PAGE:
February 4, 2021: UGA Campus Read Kick-off Event
An Education in Georgia: Then and Now
To kick off the campus-wide reading event to celebrate the 60th anniversary of desegregation at the University of Georgia, UGA alumna Charlayne Hunter-Gault participated in a conversation with longtime New Yorker columnist and author Calvin Trillin to discuss his book An Education in Georgia: Charlayne Hunter, Hamilton Holmes, and the Integration of the University of Georgia (UGA Press).
The conversation was moderated by Valerie Boyd, Charlayne Hunter-Gault Distinguished Writer in Residence, associate professor, Journalism, Grady College of Journalism and Mass Communication, UGA.
Watch the February 4th event here:
Charlayne Hunter-Gault is a Peabody and Emmy award-winning journalist with more than 50 years in the media industry, extending her work at various times to all media including The New Yorker, NBC, The New York Times, PBS, NPR and CNN. She is also the author of four books, including In My Place, an autobiography and To The Mountaintop: My Journey Through the Civil Rights Movement. Her latest is an e-book, Corrective Rape, looking at the criminal way men in South Africa abuse lesbian women by attempting to “correct” their sexuality. Her upcoming book upcoming book features a collection her almost 60 years of print articles focusing on the subjects she calls “My People.” She continues with the PBS NEWSHOUR with a special series called Race Matters, looking at solutions to racism and is a highly sought after lecturer and moderator. Charlayne is the wife of former banker Ronald Gault and the mother of two children—Suesan, an artist and singer, and Chuma, an actor and director.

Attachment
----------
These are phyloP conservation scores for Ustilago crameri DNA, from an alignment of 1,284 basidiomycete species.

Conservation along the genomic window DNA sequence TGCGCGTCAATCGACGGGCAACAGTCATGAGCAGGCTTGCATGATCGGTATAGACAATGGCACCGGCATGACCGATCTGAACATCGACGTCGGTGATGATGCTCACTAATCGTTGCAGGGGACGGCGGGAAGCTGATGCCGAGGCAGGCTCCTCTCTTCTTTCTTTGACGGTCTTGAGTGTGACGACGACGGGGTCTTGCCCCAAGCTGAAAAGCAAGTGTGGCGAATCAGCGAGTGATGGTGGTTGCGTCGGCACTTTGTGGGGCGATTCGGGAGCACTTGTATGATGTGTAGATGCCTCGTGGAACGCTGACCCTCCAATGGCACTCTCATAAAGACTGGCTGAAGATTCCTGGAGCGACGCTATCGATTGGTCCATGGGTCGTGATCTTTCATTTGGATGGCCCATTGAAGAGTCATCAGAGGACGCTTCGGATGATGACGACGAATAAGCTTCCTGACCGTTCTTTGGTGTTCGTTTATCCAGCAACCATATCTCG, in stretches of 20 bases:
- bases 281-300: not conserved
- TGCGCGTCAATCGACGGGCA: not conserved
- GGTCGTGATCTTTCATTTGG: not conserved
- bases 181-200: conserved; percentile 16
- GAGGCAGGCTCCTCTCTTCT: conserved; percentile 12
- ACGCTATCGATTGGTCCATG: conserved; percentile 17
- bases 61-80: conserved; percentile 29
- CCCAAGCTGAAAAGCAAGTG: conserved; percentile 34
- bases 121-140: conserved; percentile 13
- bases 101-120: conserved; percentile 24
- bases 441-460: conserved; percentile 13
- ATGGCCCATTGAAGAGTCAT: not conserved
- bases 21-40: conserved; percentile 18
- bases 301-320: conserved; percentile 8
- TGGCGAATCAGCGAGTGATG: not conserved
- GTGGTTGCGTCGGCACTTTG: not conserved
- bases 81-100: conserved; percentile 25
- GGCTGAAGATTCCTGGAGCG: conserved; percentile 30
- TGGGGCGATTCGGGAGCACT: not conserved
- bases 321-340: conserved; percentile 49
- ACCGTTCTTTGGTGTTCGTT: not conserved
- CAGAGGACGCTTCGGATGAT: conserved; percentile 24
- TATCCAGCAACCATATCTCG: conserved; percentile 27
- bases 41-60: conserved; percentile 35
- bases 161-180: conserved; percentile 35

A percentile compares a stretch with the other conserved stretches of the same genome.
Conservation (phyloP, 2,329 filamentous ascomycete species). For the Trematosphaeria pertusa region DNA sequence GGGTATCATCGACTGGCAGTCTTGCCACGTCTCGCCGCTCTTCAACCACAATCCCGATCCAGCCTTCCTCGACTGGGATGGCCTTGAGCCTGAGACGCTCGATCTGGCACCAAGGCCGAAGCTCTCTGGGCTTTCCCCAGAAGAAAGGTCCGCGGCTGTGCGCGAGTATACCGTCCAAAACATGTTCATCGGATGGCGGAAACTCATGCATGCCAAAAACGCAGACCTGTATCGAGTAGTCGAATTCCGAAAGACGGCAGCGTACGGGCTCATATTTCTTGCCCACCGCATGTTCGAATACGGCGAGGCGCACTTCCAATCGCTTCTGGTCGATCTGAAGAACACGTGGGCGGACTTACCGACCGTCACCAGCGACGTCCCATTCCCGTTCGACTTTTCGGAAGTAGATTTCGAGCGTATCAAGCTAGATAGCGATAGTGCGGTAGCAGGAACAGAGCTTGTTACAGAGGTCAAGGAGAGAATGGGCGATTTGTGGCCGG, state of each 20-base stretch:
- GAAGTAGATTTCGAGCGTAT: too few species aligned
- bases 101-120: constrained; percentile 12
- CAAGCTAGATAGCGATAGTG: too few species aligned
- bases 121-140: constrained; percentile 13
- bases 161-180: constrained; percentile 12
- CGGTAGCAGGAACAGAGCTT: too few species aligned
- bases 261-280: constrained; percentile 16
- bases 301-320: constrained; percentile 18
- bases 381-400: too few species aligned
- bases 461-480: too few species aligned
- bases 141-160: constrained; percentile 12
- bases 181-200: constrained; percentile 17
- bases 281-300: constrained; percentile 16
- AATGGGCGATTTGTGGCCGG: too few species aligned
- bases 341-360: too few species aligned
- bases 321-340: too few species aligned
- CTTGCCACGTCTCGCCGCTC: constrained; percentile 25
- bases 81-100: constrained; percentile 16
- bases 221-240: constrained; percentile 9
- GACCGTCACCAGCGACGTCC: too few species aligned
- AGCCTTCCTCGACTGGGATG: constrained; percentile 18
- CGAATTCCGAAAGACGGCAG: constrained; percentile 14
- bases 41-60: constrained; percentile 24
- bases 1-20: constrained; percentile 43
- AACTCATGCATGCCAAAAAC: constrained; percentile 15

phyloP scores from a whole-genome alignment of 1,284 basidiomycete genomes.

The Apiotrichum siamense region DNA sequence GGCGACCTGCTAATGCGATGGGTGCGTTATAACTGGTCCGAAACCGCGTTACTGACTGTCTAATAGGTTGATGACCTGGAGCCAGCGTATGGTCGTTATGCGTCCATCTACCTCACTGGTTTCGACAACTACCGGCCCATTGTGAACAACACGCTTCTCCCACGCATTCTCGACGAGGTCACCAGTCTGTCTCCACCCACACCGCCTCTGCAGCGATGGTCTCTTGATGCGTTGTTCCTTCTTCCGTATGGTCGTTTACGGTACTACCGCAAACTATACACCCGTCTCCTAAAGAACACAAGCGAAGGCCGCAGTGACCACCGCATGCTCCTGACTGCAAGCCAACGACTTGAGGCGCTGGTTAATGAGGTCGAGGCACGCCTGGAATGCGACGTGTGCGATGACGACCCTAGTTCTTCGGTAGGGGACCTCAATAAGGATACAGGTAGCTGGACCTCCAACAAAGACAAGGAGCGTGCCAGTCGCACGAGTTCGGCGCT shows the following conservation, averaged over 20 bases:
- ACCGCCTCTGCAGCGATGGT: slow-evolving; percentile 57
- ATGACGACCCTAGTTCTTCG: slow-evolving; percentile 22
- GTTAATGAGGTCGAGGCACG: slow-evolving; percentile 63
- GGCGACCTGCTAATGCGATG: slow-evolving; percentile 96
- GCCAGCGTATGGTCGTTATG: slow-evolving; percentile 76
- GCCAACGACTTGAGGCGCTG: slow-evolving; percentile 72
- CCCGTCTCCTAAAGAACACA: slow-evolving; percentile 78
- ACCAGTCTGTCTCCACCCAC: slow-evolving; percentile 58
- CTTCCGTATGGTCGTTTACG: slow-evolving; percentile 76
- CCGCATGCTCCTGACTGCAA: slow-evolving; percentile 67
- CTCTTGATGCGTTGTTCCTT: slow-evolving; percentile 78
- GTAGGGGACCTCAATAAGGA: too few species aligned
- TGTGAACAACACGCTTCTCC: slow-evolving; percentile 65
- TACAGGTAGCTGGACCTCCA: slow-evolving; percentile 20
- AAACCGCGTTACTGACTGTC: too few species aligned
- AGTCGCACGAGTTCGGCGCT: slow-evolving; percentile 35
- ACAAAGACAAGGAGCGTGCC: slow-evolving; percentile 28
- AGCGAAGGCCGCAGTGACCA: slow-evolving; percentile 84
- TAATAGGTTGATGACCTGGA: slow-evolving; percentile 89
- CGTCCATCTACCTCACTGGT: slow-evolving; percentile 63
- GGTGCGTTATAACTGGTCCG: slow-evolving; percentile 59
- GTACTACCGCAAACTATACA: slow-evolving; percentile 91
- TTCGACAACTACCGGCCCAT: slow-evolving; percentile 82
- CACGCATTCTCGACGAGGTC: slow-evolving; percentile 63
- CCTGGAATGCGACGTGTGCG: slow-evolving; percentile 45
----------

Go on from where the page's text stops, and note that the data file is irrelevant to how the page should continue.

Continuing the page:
Calvin Trillin has been a staff writer at The New Yorker since 1963, concentrating his reporting on America. As the Nation’s “Deadline Poet,” he writes weekly verse on the news of the day. In addition to his books of reportage, he has published memoirs, comic novels, and books of verse. His books include Remembering Denny, Obliviously On He Sails: The Bush Administration in Rhyme, Tepper Isn’t Going Out, About Alice, Quite Enough of Calvin Trillin, Jackson, 1964, and No Fair! No Fair! (with Roz Chast).
Support for this event was provided by the generous contributions of Elizabeth and Sheffield Hale, Sandra and Cecil Hudson, Joan and Gary Bertsch, Bertis and Katherine Downs, and The Dan and Sara Wyche Coenen Fund in honor of Harold W. Rittenberry